Races: Dragonborn are a new race of draconic humanoids and they have not featured in Freeport products before. However, Freeport is known as the Crossroads of the World and all sorts of strange folk make their way to there. Adding a few dragonborn to the mix is easy enough, particularly as the PHB paints them as wanderers without a home. They may even have come from another plane of existence.
Another sort of new race is the eladrin. They are basically high elves, which makes them the best match for most of the elves that appear in Freeport. The PHB’s elves would be the World of Freeport’s wood elves and they’d mostly be found in Rolland.
Freeport does have gnomes, and although they are not an option in the PHB there are rules for them in the Monster Manual. Those looking to make villains out of gnomes need look no further than the World of Freeport’s Autocracy of Iovan.
Classes: All the classes in the PHB can be found in Freeport. Pirates are best modeled by rogues, though fighters and rangers can also work pretty easily. Warlocks work well with the Lovecraftian elements of the Cit of Adventure. A warlock with a star pact with the Unspeakable One would make a quite suitable cultist.
Points of Light: WotC is pushing the idea of “points of light” campaign settings. The basic idea is similar to that of Warhammer’s Old World. There are villages, towns and cities that are pockets of civilization but between them are large areas of untamed wilderness that are by no means safe. At Green Ronin we like to offer many different models for campaign play, but if points of light is your thing the Ivory Ports is probably the best area of the World of Freeport for that. A border area of Hexworth could also work, with adventures focused in the Bone Lands.
These are just a few ideas on how to use Freeport with 4th edition. If you have more, come on over to the Campaign Settings message board on GreenRonin.com and share them with your fellow gamers.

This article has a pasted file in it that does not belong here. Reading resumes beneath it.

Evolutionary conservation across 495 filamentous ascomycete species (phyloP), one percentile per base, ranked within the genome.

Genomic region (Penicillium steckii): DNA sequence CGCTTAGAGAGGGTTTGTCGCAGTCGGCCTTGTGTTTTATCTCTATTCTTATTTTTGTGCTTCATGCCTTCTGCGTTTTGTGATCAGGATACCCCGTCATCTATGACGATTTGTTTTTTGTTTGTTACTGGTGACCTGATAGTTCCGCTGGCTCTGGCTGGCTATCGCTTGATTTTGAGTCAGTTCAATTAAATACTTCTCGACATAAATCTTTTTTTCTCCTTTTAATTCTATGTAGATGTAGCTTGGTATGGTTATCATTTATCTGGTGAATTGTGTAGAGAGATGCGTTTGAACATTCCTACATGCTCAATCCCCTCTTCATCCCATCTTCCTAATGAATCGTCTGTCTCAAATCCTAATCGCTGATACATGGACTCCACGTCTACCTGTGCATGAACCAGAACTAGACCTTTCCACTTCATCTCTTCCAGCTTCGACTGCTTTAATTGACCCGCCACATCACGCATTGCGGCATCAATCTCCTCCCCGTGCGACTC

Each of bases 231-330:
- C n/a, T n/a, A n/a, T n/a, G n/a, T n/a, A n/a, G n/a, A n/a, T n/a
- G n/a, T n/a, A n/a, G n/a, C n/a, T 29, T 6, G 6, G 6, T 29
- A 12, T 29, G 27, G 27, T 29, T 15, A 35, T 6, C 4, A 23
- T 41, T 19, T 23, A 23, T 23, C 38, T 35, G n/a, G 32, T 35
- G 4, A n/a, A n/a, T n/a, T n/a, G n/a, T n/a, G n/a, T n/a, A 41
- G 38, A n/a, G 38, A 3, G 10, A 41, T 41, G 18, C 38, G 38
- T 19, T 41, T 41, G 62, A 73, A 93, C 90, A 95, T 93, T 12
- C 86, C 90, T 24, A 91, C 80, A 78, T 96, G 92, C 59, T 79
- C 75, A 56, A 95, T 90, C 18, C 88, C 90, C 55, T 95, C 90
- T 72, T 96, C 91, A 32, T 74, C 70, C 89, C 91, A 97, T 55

Since we began work on the Pirate’s Guide, we’ve wanted to produce a WFRP Freeport Companion, a guidebook for running WFRP games set in the City of Adventure. While the possibility of such a book is not completely out of the question, my eagerness to explore such a marriage has gotten in the way of common sense, hence the subject of this blog entry. This document avoids lengthy rules discussion and instead explores how to adapt Freeport’s flavor to the WFRP game system.
The first thing to do when placing Freeport in the Old World is to establish how the setting conceits fit with those defined by the WFRP setting. At a glance, there seems to be little room for such figures as Yig, the Unspeakable One, and the cataclysm that brought forth the Serpent’s Teeth islands. There’s simply no place for Yig or the Unspeakable One to join the ranks of those distant and inexplicable gods, and certainly no room for another Ruinous Power (though some are bound to disagree). It doesn’t take much thought, though, to find other ways to express these powers so they can function within the Old World concepts.
Let’s start with Yig. Known as the Great Serpent, Yig is said to have shaped the world, snatching elements of other planes and fusing them into a patchwork plane that incorporates cultures, peoples, and landscapes from all over reality. While this never happened in Old World, WFRP’s ancient history is filled with the legends of the Old Ones who sailed the sea of stars to shape and fashion the world, using their ancient and lost arts to awaken the races, modify the climate, and reshape the lands. Their principal servants, the Slann, were brilliant and gifted with great power, capable of constructing gateways to bridge distant worlds, to modify and alter the world to suit their inexplicable purpose. At their height, the Slann were the laborers and creators, and through their constant service, the Old Ones modified the world to suit their purpose, raised up the primitive peoples, and were as gods.